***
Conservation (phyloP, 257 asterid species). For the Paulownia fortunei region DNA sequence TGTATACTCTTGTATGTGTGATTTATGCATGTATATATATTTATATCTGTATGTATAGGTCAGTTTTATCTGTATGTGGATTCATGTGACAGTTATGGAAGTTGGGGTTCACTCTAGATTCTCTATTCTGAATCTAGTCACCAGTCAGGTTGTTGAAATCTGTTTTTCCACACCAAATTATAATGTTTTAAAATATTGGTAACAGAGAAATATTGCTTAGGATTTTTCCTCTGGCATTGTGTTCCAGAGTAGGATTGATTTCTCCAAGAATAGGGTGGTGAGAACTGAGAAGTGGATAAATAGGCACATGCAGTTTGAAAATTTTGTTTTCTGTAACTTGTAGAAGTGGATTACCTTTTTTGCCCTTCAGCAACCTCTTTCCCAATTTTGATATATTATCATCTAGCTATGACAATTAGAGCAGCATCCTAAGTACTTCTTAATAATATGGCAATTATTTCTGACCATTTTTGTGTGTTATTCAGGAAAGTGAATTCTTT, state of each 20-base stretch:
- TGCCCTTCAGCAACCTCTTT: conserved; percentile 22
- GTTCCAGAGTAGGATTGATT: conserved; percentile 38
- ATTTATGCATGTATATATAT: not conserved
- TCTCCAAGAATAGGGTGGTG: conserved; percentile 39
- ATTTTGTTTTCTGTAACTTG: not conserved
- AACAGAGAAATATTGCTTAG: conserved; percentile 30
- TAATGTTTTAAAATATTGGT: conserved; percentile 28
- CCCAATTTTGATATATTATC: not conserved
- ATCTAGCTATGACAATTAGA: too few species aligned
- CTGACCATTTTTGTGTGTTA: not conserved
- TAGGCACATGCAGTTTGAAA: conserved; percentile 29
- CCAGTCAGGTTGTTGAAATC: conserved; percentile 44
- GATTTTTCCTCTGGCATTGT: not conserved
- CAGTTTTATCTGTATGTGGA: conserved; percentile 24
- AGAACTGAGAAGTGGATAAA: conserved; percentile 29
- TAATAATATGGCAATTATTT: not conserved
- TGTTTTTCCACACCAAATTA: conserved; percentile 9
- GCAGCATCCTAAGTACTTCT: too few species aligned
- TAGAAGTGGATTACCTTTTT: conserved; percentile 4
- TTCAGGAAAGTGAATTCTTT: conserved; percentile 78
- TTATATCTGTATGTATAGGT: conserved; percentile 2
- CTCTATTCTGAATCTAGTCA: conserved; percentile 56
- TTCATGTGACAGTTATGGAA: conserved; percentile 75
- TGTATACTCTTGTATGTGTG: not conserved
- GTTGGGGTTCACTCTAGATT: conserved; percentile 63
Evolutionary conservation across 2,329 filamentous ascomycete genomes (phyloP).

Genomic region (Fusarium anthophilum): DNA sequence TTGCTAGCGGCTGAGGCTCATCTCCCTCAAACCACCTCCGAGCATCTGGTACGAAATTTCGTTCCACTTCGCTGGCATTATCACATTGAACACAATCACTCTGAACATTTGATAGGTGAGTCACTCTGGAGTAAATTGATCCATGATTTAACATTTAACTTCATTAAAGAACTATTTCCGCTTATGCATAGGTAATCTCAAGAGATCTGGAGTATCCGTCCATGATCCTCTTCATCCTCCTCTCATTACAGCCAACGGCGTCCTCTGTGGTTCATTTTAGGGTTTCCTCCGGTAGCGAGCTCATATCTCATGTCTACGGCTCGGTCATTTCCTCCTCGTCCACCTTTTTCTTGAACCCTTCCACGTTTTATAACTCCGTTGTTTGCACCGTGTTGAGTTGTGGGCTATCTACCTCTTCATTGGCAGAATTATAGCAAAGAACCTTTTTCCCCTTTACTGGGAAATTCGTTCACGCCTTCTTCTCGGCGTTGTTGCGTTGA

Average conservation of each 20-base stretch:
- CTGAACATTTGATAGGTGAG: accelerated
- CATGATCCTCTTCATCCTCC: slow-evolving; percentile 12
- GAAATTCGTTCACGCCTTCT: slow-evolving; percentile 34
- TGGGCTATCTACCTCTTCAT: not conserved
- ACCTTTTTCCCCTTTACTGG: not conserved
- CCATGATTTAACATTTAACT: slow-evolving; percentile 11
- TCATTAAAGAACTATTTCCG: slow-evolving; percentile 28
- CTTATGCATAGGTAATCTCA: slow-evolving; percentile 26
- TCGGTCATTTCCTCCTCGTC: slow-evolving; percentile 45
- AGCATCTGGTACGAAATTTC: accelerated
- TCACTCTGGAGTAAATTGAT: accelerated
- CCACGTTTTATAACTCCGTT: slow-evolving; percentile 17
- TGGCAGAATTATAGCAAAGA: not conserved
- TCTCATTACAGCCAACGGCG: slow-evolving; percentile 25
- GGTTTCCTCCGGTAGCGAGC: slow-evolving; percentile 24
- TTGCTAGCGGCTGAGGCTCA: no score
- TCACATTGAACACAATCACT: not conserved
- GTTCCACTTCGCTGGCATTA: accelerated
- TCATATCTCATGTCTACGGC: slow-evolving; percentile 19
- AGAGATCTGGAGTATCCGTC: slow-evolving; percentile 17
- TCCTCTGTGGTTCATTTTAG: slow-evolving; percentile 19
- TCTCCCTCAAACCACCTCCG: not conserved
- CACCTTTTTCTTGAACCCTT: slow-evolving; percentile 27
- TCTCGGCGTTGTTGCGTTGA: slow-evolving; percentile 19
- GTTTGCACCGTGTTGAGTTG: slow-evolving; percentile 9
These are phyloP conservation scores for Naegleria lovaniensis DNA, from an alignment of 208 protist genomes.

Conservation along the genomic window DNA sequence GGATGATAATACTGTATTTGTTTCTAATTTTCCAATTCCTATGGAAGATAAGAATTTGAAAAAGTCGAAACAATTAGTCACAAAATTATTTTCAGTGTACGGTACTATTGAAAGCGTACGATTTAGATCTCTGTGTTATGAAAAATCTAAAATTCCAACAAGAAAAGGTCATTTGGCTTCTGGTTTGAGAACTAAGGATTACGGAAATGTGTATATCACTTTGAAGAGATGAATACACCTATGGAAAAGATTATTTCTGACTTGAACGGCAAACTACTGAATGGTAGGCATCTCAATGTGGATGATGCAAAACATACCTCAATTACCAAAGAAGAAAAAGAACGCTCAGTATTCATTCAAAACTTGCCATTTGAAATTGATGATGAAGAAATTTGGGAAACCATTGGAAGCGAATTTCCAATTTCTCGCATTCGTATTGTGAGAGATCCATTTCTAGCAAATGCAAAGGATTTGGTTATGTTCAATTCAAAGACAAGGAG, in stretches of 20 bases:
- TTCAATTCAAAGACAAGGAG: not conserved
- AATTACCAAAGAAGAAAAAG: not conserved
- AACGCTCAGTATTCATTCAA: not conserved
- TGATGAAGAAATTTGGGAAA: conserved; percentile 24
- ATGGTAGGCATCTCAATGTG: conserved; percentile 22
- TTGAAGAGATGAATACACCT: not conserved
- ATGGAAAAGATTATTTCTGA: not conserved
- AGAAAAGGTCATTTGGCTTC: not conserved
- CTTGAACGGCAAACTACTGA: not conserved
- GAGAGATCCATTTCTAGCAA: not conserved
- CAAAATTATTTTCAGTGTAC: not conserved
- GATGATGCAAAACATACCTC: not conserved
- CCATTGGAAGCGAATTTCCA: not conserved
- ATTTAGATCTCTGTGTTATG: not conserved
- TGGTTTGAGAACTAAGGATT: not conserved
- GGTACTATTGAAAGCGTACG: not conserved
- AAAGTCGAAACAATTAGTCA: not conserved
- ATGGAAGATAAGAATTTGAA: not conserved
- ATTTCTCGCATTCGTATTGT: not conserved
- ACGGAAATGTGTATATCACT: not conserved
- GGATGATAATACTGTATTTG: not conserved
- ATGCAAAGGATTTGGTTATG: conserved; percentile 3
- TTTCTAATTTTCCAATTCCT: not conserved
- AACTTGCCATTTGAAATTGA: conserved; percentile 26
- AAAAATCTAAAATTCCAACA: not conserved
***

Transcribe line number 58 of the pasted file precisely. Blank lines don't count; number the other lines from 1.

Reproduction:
- AATTACCAAAGAAGAAAAAG: not conserved